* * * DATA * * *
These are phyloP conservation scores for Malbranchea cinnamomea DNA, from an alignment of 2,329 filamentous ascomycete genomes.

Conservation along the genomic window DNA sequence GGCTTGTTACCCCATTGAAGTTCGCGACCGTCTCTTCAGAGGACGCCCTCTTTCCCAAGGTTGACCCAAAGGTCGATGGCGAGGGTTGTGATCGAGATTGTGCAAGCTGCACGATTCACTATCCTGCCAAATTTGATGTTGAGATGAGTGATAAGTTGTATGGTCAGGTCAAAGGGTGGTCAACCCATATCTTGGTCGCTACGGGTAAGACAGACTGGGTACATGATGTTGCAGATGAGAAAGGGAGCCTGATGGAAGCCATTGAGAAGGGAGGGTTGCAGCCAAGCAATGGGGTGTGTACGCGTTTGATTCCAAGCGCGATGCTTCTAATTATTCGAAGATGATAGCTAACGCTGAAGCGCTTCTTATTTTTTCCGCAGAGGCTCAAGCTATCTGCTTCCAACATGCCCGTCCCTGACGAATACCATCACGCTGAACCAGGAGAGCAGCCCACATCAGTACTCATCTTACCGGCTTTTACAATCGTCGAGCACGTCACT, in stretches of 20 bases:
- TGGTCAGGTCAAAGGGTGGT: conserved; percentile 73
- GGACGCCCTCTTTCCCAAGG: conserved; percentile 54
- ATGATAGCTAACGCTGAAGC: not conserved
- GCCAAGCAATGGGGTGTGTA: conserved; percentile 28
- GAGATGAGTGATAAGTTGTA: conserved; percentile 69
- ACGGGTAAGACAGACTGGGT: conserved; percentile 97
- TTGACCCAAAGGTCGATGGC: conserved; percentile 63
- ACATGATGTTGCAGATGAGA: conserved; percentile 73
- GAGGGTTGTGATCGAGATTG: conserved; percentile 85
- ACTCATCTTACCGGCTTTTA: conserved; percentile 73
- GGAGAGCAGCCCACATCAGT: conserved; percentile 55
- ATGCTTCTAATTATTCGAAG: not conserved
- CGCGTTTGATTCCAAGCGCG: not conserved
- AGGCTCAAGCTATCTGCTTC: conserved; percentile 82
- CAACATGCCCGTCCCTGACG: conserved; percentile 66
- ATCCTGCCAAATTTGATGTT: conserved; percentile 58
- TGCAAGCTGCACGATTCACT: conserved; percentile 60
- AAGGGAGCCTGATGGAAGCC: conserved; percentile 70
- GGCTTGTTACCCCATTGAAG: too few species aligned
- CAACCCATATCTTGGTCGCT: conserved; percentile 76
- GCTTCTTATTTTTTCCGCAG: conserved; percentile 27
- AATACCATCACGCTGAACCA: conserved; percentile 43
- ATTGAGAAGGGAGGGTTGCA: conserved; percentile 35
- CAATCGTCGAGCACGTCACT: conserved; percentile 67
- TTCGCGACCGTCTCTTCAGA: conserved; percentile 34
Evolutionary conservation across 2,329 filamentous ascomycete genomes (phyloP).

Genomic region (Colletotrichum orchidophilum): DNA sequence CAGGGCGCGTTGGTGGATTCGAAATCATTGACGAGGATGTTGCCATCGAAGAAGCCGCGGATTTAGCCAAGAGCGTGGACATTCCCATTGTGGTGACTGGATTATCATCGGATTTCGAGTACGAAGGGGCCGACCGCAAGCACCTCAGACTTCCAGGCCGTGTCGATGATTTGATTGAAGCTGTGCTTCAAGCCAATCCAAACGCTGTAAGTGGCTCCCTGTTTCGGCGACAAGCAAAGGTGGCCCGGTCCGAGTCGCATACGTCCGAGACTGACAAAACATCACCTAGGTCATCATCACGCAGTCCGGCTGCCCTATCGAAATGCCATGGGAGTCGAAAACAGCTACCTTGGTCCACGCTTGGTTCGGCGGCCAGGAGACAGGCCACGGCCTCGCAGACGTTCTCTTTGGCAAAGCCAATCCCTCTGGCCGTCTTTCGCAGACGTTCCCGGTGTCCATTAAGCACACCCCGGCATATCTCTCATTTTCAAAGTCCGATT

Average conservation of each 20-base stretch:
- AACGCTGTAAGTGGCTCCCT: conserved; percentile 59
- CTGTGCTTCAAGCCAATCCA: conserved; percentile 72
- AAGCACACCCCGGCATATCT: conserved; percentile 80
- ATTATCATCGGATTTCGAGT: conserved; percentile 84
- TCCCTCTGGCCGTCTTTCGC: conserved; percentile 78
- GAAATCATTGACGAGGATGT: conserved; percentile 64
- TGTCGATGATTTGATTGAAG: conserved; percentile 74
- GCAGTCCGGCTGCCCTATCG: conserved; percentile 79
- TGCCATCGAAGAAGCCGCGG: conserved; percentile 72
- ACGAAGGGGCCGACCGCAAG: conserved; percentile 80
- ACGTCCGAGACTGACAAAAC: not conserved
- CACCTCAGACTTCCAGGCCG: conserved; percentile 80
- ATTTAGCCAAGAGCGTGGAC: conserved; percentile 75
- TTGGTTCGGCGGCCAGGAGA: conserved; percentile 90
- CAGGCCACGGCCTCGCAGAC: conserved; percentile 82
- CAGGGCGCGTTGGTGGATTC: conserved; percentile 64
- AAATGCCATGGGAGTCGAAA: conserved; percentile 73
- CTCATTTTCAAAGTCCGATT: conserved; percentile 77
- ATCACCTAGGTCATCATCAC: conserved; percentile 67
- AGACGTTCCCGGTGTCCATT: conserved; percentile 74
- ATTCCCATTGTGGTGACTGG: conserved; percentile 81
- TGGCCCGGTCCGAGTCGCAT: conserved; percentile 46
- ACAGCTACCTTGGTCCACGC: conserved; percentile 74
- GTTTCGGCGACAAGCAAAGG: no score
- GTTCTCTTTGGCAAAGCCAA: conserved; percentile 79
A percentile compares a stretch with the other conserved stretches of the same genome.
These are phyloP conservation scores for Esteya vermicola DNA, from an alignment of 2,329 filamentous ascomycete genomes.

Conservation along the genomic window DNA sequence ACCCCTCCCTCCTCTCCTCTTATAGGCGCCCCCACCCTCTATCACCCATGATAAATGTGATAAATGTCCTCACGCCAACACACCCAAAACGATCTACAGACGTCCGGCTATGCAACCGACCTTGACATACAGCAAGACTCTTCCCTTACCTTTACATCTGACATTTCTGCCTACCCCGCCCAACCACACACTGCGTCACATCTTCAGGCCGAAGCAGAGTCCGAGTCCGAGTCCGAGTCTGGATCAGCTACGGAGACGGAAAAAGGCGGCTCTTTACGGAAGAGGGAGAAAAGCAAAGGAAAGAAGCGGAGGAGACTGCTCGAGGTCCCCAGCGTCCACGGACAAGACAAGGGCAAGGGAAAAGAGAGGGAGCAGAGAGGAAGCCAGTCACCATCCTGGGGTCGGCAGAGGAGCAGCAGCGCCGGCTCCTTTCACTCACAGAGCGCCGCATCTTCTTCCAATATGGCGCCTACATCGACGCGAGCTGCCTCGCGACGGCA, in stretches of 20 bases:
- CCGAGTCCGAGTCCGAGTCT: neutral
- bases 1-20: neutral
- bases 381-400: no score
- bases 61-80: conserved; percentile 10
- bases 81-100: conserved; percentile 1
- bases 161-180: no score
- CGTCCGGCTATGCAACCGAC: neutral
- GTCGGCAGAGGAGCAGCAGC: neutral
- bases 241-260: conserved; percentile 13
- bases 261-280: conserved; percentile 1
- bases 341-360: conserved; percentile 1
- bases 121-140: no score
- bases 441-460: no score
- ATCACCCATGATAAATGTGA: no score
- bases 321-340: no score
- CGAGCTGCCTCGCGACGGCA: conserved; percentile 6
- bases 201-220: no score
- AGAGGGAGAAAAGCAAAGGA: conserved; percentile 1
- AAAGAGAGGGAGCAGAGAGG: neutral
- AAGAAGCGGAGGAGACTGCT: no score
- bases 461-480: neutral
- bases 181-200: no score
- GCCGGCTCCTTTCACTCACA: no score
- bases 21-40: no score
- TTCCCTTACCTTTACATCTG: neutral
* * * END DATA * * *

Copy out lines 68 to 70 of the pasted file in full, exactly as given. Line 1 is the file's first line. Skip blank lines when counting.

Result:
- bases 261-280: conserved; percentile 1
- bases 341-360: conserved; percentile 1
- bases 121-140: no score